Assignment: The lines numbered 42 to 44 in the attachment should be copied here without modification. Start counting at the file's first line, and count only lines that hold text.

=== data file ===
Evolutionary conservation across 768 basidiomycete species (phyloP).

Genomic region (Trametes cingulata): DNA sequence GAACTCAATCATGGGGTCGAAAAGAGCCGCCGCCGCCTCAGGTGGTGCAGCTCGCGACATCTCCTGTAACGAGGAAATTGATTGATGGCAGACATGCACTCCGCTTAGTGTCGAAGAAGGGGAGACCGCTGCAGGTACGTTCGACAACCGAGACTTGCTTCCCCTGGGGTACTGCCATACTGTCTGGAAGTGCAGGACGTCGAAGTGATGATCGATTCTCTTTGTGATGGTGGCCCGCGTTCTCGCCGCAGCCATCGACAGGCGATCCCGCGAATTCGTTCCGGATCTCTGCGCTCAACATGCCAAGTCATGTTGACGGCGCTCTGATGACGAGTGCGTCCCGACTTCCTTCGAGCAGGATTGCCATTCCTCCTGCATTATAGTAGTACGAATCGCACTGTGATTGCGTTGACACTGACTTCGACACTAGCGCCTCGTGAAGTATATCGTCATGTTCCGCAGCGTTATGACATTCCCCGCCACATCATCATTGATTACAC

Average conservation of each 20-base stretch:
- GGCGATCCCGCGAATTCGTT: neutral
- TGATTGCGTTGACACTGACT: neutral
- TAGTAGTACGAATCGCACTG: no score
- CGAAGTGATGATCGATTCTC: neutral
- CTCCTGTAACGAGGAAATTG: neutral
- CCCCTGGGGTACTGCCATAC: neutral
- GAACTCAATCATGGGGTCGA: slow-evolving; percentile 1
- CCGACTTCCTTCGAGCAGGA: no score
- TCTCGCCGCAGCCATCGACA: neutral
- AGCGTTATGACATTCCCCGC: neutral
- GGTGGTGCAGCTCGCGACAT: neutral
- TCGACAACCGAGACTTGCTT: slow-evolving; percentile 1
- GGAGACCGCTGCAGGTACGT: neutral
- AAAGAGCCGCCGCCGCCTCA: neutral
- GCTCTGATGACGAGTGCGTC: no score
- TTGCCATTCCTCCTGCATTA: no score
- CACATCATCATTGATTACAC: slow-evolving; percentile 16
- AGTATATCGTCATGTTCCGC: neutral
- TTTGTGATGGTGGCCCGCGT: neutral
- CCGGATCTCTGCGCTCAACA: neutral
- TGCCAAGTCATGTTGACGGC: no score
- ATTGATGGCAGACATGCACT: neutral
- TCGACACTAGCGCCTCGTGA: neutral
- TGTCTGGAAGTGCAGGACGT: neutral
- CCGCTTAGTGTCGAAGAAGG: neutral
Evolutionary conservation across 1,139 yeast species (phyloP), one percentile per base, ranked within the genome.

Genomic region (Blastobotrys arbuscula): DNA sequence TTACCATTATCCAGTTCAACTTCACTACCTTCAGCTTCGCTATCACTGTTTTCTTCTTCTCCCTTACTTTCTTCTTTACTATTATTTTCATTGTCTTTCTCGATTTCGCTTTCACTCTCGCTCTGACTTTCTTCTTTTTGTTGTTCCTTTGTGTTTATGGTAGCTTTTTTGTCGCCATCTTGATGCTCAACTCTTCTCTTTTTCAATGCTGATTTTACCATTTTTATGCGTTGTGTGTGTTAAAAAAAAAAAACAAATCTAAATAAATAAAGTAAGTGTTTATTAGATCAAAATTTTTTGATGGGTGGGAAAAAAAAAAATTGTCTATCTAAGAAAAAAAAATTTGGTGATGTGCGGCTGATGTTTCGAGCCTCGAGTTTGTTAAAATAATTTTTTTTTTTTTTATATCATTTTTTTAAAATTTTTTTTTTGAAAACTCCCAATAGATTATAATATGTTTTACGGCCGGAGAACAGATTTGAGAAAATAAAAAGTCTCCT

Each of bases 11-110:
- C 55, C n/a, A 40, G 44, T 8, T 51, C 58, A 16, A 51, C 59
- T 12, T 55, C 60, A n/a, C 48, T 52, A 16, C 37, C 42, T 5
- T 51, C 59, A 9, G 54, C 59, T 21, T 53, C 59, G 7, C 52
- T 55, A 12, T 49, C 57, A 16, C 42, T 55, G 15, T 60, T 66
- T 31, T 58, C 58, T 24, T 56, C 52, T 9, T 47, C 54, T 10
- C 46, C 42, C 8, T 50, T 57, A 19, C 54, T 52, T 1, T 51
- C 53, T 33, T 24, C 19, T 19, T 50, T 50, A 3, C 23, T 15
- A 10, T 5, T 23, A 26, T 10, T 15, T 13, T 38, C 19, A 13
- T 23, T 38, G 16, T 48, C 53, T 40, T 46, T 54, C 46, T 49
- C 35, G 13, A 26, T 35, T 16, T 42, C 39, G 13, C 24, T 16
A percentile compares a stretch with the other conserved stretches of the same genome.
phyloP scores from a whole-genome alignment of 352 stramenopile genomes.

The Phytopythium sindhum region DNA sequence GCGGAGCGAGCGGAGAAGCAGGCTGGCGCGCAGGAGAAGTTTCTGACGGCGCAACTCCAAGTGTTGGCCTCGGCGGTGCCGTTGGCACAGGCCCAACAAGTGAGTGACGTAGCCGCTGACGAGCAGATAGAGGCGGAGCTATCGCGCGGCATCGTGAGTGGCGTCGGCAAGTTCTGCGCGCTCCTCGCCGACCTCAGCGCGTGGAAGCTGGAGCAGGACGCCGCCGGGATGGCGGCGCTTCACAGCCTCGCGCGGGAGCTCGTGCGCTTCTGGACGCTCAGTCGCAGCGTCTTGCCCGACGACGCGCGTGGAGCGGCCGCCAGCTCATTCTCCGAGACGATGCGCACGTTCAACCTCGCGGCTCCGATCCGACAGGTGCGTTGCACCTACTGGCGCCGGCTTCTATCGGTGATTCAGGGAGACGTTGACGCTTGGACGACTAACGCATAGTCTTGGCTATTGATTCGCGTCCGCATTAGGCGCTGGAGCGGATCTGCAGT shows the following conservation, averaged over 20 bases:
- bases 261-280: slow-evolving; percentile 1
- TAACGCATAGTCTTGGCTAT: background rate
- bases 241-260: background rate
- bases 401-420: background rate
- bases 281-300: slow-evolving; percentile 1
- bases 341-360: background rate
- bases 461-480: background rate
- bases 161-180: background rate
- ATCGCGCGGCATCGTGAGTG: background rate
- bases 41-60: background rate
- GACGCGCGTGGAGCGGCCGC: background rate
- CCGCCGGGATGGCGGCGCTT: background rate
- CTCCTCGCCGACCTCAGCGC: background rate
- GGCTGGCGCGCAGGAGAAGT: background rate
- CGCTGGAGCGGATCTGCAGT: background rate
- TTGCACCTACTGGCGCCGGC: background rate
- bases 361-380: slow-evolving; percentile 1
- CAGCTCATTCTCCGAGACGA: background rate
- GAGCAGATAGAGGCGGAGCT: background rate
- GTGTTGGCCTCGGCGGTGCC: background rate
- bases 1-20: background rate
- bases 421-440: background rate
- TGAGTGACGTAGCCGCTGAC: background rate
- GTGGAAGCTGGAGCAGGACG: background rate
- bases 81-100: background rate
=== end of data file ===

A percentile compares a stretch with the other conserved stretches of the same genome.
phyloP scores from a whole-genome alignment of 352 stramenopile genomes.

The Phytopythium sindhum region DNA sequence GCGGAGCGAGCGGAGAAGCAGGCTGGCGCGCAGGAGAAGTTTCTGACGGCGCAACTCCAAGTGTTGGCCTCGGCGGTGCCGTTGGCACAGGCCCAACAAGTGAGTGACGTAGCCGCTGACGAGCAGATAGAGGCGGAGCTATCGCGCGGCATCGTGAGTGGCGTCGGCAAGTTCTGCGCGCTCCTCGCCGACCTCAGCGCGTGGAAGCTGGAGCAGGACGCCGCCGGGATGGCGGCGCTTCACAGCCTCGCGCGGGAGCTCGTGCGCTTCTGGACGCTCAGTCGCAGCGTCTTGCCCGACGACGCGCGTGGAGCGGCCGCCAGCTCATTCTCCGAGACGATGCGCACGTTCAACCTCGCGGCTCCGATCCGACAGGTGCGTTGCACCTACTGGCGCCGGCTTCTATCGGTGATTCAGGGAGACGTTGACGCTTGGACGACTAACGCATAGTCTTGGCTATTGATTCGCGTCCGCATTAGGCGCTGGAGCGGATCTGCAGT shows the following conservation, averaged over 20 bases: